- Associated Press - Monday, October 28, 2019

The Detroit News. October 22, 2019

Detroit email cover-up deserves more than wrist slap

As is so often the case, the attempted cover-up by the Duggan administration of the mayor’s special treatment of a charity run by a close friend is worse than the offense he is accused of committing.

City Inspector General Ellen Ha investigated allegations that Mayor Mike Duggan used city resources to give special treatment to a Wayne State University-associated nonprofit run by a woman he’s close to. The Make Your Date charity seeks to address Detroit’s alarming preterm birth and infant mortality rate - about 15 out of 1,000 babies born do not see their first birthday (that’s more than double the statewide and national average).

The charity is run on a voluntary basis by Dr. Sonia Hassan, whose relationship with Duggan made news earlier in the year. Duggan was accused of deploying city staffers and resources in aid of the charity, giving it special treatment not available to other non-profits. Ha’s report notes that while it’s “entirely appropriate” for the city to spend time and money on the issue, “there must be a process by which any agency, non-profit or other organization is selected to receive these resources.”

Alexis Wiley, Duggan’s chief of staff, ordered that emails related to Make Your Date be deleted, according to Ha’s report. Duggan said he was unaware of the decision to delete the emails.

Wiley says she was acting to shield junior staffers who had gotten caught up in the process. Detroit Chief Development Officer Ryan Friedrichs and Deputy Chief Development Officer Sirene Abou-Chakra were also implicated.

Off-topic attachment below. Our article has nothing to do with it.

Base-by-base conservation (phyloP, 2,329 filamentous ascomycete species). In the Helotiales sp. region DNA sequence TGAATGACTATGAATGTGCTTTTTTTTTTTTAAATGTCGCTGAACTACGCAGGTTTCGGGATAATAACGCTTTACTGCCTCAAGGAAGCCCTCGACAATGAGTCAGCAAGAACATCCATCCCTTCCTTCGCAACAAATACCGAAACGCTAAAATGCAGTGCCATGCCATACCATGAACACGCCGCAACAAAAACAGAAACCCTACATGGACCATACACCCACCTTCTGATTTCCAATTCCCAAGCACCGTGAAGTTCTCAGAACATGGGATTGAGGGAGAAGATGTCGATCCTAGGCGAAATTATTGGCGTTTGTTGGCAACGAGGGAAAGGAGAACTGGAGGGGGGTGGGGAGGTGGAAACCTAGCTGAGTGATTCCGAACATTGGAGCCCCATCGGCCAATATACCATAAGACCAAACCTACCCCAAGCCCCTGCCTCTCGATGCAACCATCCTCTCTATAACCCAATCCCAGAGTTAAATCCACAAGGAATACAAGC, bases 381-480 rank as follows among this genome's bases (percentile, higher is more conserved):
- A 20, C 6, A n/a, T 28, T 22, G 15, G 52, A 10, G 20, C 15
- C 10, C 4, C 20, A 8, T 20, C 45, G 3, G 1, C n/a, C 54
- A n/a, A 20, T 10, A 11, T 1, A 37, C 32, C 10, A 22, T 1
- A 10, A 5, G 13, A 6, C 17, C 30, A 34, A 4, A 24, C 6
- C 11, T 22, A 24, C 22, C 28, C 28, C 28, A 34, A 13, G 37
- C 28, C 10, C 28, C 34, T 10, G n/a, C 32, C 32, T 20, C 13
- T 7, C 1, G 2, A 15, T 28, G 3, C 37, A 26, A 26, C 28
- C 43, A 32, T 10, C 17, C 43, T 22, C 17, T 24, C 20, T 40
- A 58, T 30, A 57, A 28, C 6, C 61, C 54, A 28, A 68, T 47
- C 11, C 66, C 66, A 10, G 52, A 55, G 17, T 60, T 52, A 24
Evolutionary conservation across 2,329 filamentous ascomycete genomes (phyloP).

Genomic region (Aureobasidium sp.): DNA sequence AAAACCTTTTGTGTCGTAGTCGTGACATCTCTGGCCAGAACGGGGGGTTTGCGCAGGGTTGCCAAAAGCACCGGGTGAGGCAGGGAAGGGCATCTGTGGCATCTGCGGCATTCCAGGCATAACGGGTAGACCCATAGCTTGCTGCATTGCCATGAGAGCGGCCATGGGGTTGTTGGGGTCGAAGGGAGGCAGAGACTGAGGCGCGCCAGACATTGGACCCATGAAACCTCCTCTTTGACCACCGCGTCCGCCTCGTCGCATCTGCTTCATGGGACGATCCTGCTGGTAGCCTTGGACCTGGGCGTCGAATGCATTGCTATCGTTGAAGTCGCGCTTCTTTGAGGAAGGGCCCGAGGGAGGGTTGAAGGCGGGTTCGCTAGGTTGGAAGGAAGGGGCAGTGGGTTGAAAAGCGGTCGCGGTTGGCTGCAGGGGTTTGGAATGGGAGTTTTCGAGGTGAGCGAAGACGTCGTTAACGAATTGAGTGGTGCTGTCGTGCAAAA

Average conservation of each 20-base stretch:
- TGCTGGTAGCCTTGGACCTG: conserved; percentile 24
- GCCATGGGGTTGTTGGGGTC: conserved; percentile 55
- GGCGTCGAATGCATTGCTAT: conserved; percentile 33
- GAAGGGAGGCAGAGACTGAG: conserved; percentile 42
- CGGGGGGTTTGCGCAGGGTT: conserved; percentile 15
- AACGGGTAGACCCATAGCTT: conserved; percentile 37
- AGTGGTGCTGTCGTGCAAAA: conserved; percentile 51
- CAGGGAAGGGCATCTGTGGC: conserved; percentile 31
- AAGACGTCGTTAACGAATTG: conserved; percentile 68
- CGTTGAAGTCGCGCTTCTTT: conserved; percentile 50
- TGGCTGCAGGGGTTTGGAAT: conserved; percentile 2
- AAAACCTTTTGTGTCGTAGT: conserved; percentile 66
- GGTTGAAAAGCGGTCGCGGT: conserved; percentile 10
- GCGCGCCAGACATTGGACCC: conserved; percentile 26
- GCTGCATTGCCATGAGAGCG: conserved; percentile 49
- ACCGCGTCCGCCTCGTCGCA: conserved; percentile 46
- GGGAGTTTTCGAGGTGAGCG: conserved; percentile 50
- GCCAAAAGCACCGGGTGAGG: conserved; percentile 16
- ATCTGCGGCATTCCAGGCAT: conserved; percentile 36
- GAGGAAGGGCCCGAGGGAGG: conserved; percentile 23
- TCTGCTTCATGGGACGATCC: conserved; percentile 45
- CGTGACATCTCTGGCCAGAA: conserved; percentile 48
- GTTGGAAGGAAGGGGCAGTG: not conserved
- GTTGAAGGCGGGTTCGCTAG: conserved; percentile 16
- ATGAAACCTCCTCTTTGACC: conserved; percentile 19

The official explanation seems disingenuous. It is much more likely that the emails were killed to protect Duggan.

Now, Duggan is saying that all three will be required to undergo document management training, and training will be headed up by Detroit’s Corporation Counsel Lawrence Garcia.

In her report, Ha recommended discipline for the staff who called for deleting the emails. Duggan’s response is inadequate to send a message that his administration is committed to transparency.

Deleting emails has become an all-too-common means of escaping public scrutiny. And while the emails have since been recovered, the attempted cover-up is what really stinks.

Duggan has drawn attention to the fact the report did not find anyone in the city broke any laws, city rules or that money was misspent. There remain ethical questions, however.

And the attempted cover-up. An administration that has done nothing wrong should have nothing to hide.


The Mining Journal (Marquette). October 26, 2019

SHF an essential organization that supports community

It’s easy to overlook the many organizations that live in Marquette County that, through one device or another, provide funding to deserving nonprofits that serve the population.

They just always seem to be there when a need must be addressed.

That’s how it is with the Superior Health Foundation, which staged its annual fall grants celebration last week. Headed by Jim LaJoie, SHF gave out a record $507,000 Wednesday, including a whopping $400,000 to the Michigan Public Transit Association, in partnership with the Michigan Transportation Connection.

The money will go toward Connect UP, a project aimed at a unified approach to tie in public transit agencies across the U.P. to work together to provide safe, reliable transportation for patients to get to and from non-emergent medical appointments, according to a Mining Journal story on the matter.

“Non-emergent transportation, and lack thereof, has long been a well-discussed topic in the Upper Peninsula,” LaJoie said in a press release. “Despite knowing the complexities of addressing this issue, our U.P.-wide board of directors is committed to finding solutions to assure patients and their families get to and from non-emergent medical appointments safely and effectively.”

In addition, some $25,000 in mini-grants and more than $82,000 in large grants was awarded to more than 20 other deserving organizations.

We’ve used this space in the past to laud the SHF and we’re doing it again. It does outstanding work that is proving crucial to the community it serves.


The Alpena News. October 25, 2019

Gov’t transparency is for you, not just me

A 2008 report from a national group had pegged Michigan’s indigent defense system among the bottom of the barrel, and, by 2016, a state-appointed commission to raise standards for that system was just getting up to speed.